Depending on Him
Oct 07, 2015
Dear Friend of The Fellowship,
The ongoing crisis in Syria has now gone global, as millions of innocent civilians flee the country in search of safety. In addition to those killed or injured by the use of chemical and conventional weapons, nearly 7.6 million Syrians have been displaced from their homes and millions more have fled the country, staying within the neighbouring regions – Turkey, Lebanon, Jordan, and Iraq. Many are also seeking safety in Europe and North America. All of the Syrians who have been displaced are dealing with limited resources, inadequate housing and medical care, and the trauma of a bitter civil war.
I look at the pictures of these refugees, many fleeing with just the clothing on their backs, and my heart breaks. We in Israel feel a heightened compassion for these displaced Syrians, not just because they are our neighbours, but also because we are a nation of refugees. The Jewish state was largely built by people fleeing for their lives, running from the horrors of the Holocaust, desperately searching for a safe place to call home. Even today, Israel regularly welcomes new arrivals with few possessions who have fled the anti-Semitism that is rampant in their homelands.
In fact, the Israelites have a long history of being displaced – from the time God told Abraham to leave the familiar comfort of Ur and go to a land that He would show him, to the Exodus of the entire nation from years of harsh slavery in Egypt.
It is this displacement that we remember on the Jewish holiday of Sukkot, also known as the Feast of Tabernacles, which began earlier last week and ended this past Sunday. In the Bible we are instructed to build temporary structures, called sukkot (the singular form of the word is sukkah), and then to eat, socialize, and even sleep in them throughout the duration of the eight-day holiday. These temporary structures are meant to remind us of the shelters the Israelites lived in during their sojourn in the desert.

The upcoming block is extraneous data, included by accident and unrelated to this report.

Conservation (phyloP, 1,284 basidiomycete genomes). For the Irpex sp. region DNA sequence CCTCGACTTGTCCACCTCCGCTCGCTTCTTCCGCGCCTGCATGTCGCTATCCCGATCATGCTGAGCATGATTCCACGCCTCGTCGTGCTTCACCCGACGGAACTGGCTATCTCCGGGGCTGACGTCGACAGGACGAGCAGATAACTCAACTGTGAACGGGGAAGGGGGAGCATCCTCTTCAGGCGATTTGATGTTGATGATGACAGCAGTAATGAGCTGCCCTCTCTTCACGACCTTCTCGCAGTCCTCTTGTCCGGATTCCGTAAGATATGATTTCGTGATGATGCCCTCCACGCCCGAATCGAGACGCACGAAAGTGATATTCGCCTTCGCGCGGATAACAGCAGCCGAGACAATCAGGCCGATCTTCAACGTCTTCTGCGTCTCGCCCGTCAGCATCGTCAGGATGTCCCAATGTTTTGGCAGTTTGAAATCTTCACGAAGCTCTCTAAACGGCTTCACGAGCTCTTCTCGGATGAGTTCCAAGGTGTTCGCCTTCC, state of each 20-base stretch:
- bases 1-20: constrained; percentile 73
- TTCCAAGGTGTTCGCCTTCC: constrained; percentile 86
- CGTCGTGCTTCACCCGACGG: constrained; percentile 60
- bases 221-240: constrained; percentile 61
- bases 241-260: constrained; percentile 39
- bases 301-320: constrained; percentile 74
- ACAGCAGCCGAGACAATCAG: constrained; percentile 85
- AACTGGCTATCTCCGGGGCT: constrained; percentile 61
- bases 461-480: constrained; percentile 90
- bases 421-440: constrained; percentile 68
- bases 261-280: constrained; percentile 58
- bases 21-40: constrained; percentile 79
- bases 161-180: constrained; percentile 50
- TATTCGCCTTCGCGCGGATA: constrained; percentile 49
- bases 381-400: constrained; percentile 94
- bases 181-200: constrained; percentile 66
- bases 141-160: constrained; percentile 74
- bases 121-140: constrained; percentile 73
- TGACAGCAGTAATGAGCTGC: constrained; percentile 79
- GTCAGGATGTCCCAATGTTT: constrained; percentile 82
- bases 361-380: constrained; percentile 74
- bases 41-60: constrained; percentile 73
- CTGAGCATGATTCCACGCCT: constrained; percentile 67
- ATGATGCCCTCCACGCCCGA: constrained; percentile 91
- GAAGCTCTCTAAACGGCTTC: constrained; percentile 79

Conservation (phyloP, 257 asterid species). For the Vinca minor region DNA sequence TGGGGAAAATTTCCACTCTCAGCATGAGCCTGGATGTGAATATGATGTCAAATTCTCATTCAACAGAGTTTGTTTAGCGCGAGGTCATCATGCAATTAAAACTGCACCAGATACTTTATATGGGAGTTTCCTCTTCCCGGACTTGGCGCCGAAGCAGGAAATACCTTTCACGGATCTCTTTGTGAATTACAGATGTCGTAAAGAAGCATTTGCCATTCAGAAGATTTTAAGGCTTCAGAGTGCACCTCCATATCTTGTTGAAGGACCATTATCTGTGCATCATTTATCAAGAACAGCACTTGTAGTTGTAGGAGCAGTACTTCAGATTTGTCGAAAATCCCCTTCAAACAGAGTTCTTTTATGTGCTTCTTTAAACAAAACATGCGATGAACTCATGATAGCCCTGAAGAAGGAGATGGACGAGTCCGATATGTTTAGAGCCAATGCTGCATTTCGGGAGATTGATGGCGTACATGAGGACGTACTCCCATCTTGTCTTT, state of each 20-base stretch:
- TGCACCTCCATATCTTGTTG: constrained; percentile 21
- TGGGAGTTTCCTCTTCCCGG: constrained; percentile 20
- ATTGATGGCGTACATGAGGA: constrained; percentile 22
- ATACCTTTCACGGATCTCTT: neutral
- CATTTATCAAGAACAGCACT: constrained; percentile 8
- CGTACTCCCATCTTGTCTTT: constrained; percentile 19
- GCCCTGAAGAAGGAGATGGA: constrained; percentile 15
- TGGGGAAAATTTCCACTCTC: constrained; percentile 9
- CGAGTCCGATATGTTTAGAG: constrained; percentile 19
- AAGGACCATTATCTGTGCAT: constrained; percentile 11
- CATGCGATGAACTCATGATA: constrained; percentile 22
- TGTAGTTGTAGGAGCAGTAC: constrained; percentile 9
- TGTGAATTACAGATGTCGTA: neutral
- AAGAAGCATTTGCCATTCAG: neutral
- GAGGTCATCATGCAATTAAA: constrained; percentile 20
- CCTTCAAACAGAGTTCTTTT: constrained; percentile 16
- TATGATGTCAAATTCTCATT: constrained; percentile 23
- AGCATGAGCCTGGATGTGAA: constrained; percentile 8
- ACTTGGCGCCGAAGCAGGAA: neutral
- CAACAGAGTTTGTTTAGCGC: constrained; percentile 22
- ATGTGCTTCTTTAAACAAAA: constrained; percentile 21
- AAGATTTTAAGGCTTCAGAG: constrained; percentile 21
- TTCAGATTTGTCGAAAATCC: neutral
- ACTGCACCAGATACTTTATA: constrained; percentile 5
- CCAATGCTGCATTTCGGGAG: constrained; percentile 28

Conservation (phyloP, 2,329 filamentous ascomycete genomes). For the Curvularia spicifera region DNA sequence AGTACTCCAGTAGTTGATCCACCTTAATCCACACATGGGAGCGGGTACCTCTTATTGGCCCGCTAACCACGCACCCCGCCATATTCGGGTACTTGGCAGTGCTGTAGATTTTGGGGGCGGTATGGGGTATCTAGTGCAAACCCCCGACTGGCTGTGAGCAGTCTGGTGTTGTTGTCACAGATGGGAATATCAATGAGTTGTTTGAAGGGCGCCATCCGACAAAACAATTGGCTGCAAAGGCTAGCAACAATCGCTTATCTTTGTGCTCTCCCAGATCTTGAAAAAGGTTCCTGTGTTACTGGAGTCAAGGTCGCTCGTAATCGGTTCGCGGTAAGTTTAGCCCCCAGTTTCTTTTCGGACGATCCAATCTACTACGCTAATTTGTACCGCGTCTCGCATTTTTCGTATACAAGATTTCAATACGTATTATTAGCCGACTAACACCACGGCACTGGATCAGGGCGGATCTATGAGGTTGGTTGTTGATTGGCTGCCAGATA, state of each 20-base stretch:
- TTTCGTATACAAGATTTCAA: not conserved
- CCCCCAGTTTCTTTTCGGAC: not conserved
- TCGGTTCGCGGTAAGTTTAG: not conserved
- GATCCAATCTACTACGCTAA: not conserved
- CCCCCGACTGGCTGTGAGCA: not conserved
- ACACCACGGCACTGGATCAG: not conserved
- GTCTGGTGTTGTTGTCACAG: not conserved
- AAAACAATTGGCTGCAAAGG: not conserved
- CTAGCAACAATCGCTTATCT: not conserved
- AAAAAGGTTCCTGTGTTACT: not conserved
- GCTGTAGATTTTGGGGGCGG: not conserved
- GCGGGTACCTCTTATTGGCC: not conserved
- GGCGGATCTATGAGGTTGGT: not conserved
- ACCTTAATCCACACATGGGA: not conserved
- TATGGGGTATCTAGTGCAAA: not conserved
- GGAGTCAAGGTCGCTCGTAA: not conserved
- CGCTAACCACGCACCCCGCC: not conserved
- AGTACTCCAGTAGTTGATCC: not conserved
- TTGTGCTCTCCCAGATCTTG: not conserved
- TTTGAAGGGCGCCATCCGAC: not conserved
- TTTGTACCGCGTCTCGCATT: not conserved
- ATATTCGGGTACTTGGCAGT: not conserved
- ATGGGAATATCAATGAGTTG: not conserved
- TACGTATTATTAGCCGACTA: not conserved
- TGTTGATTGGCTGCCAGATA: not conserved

The biblical description of the Jews wandering in the desert tells us that, “By day the LORD went ahead of them in a pillar of cloud to guide them on their way and by night in a pillar of fire to give them light…” (Exodus 13:21). Jewish tradition usually refers to the cloud pillar as “the Clouds of Glory,” referencing the divine presence and protection they evidenced. This terminology hints at the deeper meaning of Sukkot: Ultimately, our protection and our sustenance come from God and our complete trust in Him.
We build and dwell in these structures as an act of spiritual obedience and physical remembrance. It is so easy for those of us living in our modern world of numerous comforts and conveniences to think that we create our own security that we rely solely on our own strength and abilities. But this holiday and these temporary dwellings remind us that we are utterly dependent on God for our every need.
This week let us all remember the rich lesson of Sukkot. And let us pray fervently that God will provide for and protect the millions of Syrians fleeing for their lives – and bless us all with His most precious gift of shalom, peace.
Rabbi Yechiel Eckstein